Pedestrians will be told “do not press the button” at crossings across Perth and Kinross in an effort to slow the spread of coronavirus.
The new warning signs are part of a radical overhaul of crossings and traffic lights which the local authority believes can reduce the risk of cross-contamination.
The initiative – believed to be one of the first of its kind in Britain – will see hands-free devices fitted at crossings throughout the region.
Detectors will be set up at existing pedestrian crossings to identify when someone is waiting to cross. The green man light will then appear automatically, without the need to touch any controls.
Traffic signals will also be re-calibrated to ensure an automatic pedestrian phase, meaning they will be set to turn red even if there’s no one waiting to cross.
It is part of a £1.1 million plan to make streets safer as lockdown restrictions ease.
Perth and Kinross Council’s bid for Sustrans’ Spaces for People initiative was approved last week.
The redesign, which began on Monday, has been praised by politicians and residents.
Environment convener Angus Forbes said: “This is an excellent initiative. As people gradually return to normal, simple things like pushing a button for a green man will be more considered.
“As technology improves, I am sure sensors will be used far more to detect people at crossings in the same way they are used to detect cars approaching.”
The work was welcomed by sight loss campaigner Jonathan Attenborough, who led a campaign for improved road safety on Mill Street.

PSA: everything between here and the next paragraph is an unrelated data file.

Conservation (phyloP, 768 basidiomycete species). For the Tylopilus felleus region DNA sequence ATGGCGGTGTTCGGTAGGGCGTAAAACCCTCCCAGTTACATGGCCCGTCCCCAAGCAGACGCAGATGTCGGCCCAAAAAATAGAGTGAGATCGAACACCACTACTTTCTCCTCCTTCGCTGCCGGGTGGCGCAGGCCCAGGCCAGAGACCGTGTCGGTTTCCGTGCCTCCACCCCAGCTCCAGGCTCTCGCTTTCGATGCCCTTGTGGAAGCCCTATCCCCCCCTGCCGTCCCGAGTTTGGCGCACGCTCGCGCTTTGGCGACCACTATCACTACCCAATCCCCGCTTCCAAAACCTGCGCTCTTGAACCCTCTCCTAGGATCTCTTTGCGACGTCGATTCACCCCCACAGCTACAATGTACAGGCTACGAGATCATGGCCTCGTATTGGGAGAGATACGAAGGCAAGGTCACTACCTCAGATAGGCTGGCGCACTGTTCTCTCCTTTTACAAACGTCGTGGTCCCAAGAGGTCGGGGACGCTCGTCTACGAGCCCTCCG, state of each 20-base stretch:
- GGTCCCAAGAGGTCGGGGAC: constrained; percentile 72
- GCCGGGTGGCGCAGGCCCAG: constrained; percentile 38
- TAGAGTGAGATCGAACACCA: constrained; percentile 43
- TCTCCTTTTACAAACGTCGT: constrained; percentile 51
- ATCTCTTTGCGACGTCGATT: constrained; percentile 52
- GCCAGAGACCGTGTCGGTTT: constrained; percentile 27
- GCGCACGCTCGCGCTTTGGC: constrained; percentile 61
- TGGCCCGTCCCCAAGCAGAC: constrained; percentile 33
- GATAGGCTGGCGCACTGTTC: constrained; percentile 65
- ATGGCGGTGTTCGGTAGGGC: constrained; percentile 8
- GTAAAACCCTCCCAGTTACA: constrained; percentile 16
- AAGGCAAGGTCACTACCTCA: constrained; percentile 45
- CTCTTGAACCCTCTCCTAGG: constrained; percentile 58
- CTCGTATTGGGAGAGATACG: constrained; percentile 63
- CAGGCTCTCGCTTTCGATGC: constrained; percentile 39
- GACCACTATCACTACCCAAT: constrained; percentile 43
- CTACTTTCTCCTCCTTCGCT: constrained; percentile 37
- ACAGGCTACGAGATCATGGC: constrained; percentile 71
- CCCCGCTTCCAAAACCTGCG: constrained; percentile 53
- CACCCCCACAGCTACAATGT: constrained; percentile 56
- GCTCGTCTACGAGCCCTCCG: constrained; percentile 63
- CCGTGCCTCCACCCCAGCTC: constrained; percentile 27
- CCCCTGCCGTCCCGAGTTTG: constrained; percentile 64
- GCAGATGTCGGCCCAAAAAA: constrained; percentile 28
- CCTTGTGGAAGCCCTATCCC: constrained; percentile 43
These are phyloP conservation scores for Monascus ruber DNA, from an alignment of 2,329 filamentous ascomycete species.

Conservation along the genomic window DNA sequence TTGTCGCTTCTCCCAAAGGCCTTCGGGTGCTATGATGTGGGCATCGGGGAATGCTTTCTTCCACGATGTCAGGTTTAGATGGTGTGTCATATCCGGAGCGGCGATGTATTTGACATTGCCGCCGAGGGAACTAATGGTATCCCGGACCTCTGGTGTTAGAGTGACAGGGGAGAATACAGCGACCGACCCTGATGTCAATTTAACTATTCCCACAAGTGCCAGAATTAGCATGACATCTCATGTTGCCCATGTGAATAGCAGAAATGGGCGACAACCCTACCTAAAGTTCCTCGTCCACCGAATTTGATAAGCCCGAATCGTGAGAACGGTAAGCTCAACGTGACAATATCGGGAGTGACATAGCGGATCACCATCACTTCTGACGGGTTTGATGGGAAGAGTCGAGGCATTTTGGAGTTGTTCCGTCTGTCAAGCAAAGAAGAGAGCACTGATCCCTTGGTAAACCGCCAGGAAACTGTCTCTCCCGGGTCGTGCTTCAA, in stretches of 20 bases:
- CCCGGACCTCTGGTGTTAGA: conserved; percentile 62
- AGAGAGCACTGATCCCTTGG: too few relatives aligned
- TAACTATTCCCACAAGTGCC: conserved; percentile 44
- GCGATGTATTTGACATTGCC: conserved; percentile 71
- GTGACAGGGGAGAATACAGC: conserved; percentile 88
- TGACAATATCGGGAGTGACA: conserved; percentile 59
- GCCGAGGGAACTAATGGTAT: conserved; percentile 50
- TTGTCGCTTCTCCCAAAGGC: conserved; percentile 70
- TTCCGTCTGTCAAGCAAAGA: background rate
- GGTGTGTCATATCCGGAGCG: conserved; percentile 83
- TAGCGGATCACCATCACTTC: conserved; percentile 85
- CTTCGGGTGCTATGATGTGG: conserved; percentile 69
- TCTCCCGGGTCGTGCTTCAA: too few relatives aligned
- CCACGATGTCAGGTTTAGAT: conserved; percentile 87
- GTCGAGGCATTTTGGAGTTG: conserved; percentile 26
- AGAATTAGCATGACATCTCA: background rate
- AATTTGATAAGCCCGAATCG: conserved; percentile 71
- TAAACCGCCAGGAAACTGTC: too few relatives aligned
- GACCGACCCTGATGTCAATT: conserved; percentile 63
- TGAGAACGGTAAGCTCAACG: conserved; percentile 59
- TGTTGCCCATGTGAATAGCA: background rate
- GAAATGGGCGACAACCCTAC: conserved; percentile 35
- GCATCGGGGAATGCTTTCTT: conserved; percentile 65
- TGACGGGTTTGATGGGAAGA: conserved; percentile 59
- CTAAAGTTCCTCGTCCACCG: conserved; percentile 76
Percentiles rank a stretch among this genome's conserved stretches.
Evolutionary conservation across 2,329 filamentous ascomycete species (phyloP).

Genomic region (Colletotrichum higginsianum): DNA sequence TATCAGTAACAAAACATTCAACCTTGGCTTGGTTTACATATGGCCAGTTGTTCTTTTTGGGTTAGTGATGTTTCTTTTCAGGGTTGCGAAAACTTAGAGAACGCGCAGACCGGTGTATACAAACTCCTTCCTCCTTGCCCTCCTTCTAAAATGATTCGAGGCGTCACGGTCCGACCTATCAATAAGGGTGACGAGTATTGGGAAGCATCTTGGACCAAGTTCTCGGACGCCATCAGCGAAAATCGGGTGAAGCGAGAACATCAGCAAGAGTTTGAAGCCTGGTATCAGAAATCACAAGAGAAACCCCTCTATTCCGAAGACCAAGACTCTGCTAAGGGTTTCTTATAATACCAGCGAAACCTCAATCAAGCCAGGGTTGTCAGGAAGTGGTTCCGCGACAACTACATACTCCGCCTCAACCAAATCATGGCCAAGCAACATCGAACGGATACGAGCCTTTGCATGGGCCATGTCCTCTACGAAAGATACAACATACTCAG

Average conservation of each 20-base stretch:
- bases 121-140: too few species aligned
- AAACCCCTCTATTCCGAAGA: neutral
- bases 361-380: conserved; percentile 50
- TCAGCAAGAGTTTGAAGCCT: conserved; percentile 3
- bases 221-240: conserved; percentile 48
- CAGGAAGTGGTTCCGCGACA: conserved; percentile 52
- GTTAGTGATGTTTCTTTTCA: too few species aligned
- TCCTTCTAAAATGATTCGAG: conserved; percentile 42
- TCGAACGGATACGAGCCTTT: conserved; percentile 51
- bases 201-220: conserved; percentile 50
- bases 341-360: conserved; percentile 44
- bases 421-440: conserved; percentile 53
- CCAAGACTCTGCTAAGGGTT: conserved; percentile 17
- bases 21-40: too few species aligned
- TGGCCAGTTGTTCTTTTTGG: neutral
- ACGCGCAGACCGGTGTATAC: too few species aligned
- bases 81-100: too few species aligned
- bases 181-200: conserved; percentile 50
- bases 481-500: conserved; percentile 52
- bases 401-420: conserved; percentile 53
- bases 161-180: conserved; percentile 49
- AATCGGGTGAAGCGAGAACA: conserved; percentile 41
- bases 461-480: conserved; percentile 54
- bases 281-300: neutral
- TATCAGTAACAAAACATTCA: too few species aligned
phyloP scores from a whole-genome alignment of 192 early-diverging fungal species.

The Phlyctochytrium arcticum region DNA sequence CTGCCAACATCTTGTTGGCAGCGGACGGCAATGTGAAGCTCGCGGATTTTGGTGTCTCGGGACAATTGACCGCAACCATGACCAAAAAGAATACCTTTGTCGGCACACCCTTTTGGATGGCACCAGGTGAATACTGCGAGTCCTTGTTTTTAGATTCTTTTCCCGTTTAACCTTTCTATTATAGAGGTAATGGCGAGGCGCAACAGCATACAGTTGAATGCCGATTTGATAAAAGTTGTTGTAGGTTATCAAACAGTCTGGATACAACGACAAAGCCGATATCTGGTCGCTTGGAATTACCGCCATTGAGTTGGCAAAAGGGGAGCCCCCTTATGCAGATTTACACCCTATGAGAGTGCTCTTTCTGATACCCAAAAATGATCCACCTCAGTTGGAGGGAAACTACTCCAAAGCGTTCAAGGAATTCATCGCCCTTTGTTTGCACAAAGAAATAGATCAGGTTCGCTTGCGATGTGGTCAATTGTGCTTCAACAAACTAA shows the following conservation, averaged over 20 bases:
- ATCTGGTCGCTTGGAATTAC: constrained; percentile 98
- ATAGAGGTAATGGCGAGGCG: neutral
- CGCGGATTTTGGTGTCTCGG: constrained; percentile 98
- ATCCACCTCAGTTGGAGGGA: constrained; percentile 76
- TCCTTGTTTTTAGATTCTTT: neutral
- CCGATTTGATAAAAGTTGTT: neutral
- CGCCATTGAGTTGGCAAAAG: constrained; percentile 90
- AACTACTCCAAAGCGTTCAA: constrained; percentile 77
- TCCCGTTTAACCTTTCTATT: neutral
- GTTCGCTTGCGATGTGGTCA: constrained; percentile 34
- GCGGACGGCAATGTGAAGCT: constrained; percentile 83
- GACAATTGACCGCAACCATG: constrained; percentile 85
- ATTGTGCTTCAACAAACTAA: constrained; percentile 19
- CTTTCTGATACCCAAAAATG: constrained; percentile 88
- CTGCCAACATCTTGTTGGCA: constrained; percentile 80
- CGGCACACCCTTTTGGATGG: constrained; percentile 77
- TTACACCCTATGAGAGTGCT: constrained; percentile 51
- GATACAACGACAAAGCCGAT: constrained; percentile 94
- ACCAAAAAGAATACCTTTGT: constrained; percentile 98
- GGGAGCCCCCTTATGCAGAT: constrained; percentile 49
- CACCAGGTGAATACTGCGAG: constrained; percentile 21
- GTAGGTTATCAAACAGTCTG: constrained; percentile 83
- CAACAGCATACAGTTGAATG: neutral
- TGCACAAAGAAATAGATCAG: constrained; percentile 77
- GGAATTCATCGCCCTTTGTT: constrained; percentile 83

“I think it’s great that Perth and Kinross are prioritising pedestrians within the city centre,” he said. “Given the current Covid-19 pandemic, automated crossings will be crucial to help prevent the spread of coronavirus or indeed any other infectious diseases.”
Mr Attenborough said it was vital that audible crossing signals were retained.
Vision PK, the operating name for the Perth and Kinross Society for the Blind, helped plan the redesign.
Client services manager Gill Sutherland said: “Meeting the very wide ranging needs of people living with sight loss is challenging.
“However, we welcome any steps to reduce the risks of cross-contamination and are reassured that the audible signal will remain in place.
“Everyone needs to be made aware of the changes.”
Mid-Scotland and Fife MSP Murdo Fraser said the initiative was a “great idea”.
“Residents will be rightly anxious when about to use a pedestrian crossing due to having to press a button, but this scheme takes away that concern.
The danger posed by pedestrian crossings was recently highlighted by a top virologist.
Chris Smith, who works at Cambridge University’s department of pathology said: “If soneone has coronavirus on their fingers when they press the button, they could deposit virus particles there, which could remain viable for long enough to infect the next person who touches the surface.”